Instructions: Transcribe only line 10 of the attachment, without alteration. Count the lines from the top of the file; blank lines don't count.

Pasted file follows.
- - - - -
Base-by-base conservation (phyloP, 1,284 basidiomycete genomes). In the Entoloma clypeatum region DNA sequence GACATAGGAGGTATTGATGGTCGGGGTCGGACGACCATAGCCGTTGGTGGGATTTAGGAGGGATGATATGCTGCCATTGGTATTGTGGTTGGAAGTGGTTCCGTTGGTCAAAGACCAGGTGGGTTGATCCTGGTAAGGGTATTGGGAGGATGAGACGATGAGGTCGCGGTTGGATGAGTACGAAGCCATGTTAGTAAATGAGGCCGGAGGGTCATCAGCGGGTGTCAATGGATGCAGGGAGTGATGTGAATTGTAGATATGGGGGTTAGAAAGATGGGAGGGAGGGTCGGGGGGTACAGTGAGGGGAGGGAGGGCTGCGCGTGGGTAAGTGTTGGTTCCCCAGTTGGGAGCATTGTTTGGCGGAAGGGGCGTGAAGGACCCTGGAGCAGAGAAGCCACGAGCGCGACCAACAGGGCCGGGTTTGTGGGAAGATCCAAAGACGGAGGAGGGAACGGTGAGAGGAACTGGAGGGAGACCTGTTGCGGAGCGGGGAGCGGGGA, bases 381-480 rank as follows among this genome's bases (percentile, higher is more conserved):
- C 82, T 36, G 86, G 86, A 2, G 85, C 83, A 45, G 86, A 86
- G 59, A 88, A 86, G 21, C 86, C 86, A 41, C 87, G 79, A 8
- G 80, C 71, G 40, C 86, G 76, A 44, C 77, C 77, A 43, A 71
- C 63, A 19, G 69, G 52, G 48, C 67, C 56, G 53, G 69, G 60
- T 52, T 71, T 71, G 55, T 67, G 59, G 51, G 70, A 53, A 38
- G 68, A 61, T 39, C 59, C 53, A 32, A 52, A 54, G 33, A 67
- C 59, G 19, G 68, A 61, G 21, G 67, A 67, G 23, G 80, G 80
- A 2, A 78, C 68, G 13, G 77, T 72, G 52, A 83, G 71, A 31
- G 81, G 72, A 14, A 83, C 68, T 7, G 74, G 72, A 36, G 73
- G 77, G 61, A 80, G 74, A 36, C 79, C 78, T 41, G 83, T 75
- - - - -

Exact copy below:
- G 81, G 72, A 14, A 83, C 68, T 7, G 74, G 72, A 36, G 73